Movement

Image of a nerve bundle
It doesn’t take brainpower to react to sudden danger; just a bit of spine.
  • BrainFacts/SfN
Every movement you make, from jumping up and down to clicking on this article, is the result of a complex electrical circuit between your brain and your muscles.
  • BrainFacts/SfN
For movement to occur, nerve cells must connect with muscles during development.
  • BrainFacts/SfN
Using amazing new technologies, scientists are discovering that the basic movements in one tiny fish can teach us big ideas about how the brain's circuitry works.
  • National Science Foundation
  • 5 min
The highly connected region is active not only driving motor movements but also during cognitive tasks.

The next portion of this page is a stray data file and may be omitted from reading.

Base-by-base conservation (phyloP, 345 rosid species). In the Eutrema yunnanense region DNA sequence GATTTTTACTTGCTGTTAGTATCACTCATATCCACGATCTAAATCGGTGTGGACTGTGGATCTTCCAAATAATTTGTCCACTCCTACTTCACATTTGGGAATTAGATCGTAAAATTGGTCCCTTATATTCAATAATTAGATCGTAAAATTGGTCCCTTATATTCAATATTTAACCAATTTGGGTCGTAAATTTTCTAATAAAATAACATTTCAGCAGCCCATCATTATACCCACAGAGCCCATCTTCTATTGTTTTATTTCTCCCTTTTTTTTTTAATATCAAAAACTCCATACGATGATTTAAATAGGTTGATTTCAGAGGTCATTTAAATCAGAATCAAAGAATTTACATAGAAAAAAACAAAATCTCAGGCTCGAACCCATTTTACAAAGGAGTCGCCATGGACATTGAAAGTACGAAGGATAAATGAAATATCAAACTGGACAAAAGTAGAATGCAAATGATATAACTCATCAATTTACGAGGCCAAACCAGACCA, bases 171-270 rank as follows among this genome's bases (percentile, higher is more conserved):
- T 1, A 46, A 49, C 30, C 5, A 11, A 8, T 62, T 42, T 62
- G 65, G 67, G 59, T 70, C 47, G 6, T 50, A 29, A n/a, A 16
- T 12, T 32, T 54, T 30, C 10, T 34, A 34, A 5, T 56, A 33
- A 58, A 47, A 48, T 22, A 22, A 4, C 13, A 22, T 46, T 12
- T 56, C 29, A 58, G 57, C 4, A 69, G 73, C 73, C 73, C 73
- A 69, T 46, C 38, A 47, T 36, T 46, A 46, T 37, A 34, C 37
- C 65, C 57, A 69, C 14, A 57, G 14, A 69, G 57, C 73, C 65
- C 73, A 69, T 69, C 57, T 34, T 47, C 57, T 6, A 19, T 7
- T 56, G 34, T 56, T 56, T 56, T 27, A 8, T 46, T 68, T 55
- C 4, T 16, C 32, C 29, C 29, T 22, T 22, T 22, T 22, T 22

• The Dana Foundation
Studying the nerve cells that connect the brain and muscles offers insight into neuromuscular diseases and motor learning.
  • BrainFacts/SfN
Think of a skill you have, something that took practice, but now feels easy. Perhaps it’s serving in tennis, or a new dance step, or juggling — something I used to be able to do.
  • BrainFacts/SfN
Neuroscientist Daniel Wolpert starts from a surprising premise: the brain evolved, not to think or feel, but to control movement.
  • TED
  • 20 min
Neuroscientists have long understood that the cerebellum is important for controlling bodily movements, by making them more fluid and coordinated, but researchers have also long appreciated that cerebellum does much more.
  • BrainFacts/SfN
Researchers discover that even non-flying dinosaurs had brains with the motor and visual capabilities necessary to take wing.
  • Science Friday
  • 9 min
Studying how nerve cells and muscles communicate may shed light on neuromuscular diseases.
  • BrainFacts/SfN
What can a ticklish turtle teach us about how the spinal cord is organized?
  • BrainFacts/SfN

3D Brain

An interactive brain map that you can rotate in a three-dimensional space.